For the 22nd Engineer Clearance Company, searching for improvised explosive devices was only half the battle. The Taliban was constantly lurking in the shadows.

“They have the advantage,” said Sgt. Edwin Roman. “They know the terrain better than us, and they can hide.”

As the convoy traveled along the barren terrain, a voice chattered from the radio. “Keep scanning.”

At any time, the enemy can pounce. Soldiers must stay alert with their heads on a swivel.

“They don`t wear uniforms,” said Sfc. Kelly Simco. “I’m sure we drive by the insurgents everyday when we are out on our patrols. You got some guys that just look at you funny, and guys that look up and down our vehicles, and just makes you think, you know. Is that our enemy?”

The Taliban are a determined enemy. They learned to set up effective ambushes against U.S. soldiers.

“We are a big sitting target,” said Sgt. Timothy Hallberg, referring to the size of the vehicles and the amount of equipment the 22nd Engineer Clearance Company carries. “Our trucks are huge. We have a lot of firepower. We pack a punch, but we have to wait for them to engage us.”

Waiting, as every soldier and embedded reporter comes to understand, is an unappreciated challenge during war. “You just kind of wait for them to engage,” said Sgt. Hallberg. “You just kind of wait all day until something ‘pops off’ and then you just engage.”

On one route known for attacks, Afghan army soldiers riding in trucks behind us started taking fire.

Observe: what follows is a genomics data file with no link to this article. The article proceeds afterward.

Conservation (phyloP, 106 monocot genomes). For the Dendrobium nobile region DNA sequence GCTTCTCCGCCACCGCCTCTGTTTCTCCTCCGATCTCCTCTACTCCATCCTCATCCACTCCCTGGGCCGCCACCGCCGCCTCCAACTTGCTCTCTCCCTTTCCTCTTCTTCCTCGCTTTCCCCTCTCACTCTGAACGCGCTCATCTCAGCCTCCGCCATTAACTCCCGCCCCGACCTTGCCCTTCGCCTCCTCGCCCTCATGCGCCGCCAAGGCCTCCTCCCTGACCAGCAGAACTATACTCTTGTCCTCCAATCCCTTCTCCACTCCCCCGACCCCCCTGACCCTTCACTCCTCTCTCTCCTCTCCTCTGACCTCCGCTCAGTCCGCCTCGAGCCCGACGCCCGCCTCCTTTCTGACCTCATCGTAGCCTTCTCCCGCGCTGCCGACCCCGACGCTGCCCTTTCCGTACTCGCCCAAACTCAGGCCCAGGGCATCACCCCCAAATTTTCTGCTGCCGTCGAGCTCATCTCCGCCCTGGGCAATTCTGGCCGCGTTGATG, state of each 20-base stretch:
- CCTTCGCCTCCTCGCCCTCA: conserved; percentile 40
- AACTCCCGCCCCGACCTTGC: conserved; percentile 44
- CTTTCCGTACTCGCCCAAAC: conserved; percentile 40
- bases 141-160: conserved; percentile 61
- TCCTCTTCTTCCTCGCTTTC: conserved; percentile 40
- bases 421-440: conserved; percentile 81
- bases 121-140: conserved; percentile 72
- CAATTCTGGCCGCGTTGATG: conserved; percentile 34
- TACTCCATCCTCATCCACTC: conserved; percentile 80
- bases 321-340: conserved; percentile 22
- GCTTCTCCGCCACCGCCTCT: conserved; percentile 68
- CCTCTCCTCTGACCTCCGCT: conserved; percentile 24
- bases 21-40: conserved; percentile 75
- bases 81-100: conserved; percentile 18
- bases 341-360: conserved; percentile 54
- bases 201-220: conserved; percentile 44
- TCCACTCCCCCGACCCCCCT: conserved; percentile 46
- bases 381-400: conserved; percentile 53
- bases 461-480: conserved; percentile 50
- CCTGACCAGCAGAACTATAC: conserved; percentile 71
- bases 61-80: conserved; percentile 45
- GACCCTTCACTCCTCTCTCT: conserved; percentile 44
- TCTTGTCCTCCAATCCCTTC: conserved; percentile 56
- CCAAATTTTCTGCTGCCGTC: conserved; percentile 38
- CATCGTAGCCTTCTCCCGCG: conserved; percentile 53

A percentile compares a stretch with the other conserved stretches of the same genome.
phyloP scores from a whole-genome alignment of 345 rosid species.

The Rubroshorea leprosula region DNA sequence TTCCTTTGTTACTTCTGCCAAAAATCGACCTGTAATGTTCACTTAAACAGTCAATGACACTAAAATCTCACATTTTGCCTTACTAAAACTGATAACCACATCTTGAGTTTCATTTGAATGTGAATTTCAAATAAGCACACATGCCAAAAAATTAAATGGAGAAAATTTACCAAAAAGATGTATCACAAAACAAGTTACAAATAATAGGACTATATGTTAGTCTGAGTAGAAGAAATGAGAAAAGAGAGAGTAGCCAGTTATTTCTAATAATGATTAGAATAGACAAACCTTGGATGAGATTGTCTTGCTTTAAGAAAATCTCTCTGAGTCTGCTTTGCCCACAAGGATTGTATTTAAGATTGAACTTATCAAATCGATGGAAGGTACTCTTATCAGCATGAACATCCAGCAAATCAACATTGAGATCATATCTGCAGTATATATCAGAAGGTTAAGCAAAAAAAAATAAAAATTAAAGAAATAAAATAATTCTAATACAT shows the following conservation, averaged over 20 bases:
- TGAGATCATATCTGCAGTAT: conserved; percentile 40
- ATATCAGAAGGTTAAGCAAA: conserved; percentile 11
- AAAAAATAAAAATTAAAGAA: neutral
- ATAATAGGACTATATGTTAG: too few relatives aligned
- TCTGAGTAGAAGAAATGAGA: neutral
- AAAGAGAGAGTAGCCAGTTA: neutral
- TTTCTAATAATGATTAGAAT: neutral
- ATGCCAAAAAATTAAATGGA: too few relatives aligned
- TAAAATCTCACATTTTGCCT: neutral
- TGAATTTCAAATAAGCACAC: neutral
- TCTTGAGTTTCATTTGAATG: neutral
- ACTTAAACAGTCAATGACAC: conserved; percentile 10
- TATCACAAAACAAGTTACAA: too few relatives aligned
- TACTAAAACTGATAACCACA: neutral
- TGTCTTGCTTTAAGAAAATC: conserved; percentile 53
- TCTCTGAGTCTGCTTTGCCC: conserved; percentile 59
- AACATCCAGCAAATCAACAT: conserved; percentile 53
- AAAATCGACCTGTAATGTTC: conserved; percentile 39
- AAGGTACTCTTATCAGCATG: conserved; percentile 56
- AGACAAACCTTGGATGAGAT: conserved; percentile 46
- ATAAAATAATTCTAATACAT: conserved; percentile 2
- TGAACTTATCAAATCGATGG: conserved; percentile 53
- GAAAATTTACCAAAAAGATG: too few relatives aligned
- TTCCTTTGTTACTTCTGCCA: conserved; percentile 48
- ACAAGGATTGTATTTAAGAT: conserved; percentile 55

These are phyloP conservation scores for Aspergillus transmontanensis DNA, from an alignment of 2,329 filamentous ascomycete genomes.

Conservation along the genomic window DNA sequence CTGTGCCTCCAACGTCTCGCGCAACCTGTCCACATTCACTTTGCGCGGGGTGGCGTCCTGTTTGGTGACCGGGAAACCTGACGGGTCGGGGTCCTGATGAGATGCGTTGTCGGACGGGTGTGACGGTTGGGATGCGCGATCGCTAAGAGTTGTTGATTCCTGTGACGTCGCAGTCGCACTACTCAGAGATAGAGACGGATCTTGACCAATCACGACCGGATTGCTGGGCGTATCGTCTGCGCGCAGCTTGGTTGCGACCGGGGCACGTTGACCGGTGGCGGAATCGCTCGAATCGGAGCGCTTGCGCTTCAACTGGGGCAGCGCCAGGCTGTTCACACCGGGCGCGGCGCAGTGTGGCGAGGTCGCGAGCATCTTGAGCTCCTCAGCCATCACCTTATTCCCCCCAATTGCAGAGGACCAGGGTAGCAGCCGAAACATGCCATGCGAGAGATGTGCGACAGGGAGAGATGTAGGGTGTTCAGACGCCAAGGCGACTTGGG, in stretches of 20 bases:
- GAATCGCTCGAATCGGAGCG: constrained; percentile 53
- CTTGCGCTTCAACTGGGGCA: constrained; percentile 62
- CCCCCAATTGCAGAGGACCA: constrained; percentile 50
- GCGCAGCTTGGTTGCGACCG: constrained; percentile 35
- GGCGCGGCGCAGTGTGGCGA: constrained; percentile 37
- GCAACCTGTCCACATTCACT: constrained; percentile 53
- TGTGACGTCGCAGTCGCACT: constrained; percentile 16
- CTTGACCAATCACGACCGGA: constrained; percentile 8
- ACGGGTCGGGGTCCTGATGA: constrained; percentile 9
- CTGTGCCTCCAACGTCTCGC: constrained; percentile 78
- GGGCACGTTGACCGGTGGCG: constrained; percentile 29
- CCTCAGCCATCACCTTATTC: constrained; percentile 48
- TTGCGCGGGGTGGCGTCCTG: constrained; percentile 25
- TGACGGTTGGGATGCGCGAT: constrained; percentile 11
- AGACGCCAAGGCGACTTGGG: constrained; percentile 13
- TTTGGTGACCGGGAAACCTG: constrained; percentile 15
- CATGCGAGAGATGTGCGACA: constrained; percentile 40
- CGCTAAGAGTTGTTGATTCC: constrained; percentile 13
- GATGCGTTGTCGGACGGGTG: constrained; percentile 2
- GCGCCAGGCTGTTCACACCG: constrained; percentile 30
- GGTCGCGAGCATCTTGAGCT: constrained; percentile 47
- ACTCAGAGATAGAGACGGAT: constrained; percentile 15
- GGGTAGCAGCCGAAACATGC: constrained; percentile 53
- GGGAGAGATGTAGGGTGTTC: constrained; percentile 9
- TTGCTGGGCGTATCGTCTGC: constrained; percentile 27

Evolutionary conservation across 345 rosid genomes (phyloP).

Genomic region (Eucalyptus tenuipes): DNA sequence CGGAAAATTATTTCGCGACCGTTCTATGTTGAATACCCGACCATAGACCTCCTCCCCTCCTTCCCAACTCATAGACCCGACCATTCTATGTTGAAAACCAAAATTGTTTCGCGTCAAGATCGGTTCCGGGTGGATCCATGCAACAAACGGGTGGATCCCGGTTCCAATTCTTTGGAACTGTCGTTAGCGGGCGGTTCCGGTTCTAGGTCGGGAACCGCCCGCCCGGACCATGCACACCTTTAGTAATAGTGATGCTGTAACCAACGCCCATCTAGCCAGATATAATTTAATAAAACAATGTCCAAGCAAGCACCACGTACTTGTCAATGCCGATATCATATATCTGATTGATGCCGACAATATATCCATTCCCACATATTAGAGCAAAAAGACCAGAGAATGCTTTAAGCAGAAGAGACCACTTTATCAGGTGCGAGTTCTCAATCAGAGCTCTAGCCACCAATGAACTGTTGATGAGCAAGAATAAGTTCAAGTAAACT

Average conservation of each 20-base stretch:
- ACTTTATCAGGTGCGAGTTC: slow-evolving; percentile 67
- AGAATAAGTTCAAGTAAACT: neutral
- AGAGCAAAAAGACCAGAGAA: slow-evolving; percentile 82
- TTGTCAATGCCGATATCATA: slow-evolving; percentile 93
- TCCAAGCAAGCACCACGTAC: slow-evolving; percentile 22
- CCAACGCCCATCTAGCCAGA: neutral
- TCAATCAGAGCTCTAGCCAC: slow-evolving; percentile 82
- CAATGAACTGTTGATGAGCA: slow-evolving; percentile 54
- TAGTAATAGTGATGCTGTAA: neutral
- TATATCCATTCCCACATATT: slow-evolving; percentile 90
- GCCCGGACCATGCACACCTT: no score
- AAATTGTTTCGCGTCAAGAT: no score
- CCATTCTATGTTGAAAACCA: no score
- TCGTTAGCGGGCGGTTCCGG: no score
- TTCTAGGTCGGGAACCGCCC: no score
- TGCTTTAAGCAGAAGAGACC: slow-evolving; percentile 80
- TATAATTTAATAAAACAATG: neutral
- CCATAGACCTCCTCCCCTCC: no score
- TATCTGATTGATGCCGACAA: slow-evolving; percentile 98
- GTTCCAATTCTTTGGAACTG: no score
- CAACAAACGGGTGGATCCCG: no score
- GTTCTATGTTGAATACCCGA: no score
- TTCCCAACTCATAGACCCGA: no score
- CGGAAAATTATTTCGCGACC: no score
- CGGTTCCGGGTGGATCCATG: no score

It was only a matter of time before we became targets.

I heard a voice call out, “RPG.”

A rocket was spotted on the side of the road. It didn`t feel right. Soldiers can smell an ambush. Usually the convoy would dispose of something like a rocket lying on the ground.

“I was like, ‘You know, we can’t stop for this.’ It`s a bad area. It’s in the ‘box of death,’” said Sgt. Hallberg.

The convoy started moving again. Within seconds, the radio came alive.

Soldiers began calling out that their truck was being hit. And then it happened – we are under attack.

Sgt. Hallberg saw a muzzle flash. Then he felt a hit. “It’s really slight, but you can still feel it hit the armor,” Sgt. Hallberg said. “I saw the round go off, and they just starting spraying us.”

I could hear bullets hitting our truck. Our gunner returned fire. The chaos of the battle mirrored the emotions I felt inside. I wasn’t alone.

“It’s like funneling 12 cokes at once,” said Pfc. Justin Manchester. “All the caffeine just kicks in at once. Your legs shake sometimes. Your hands shake. You zone out. You focus more which is kind of weird. But you focus in on one thing. Your senses just come a lot more developed than they normally are.”

More rounds hit the vehicle.

“Adrenaline is going like crazy,” said Sgt. Edwin Roman. “Sometimes you can hear pings from the bullets hitting the truck.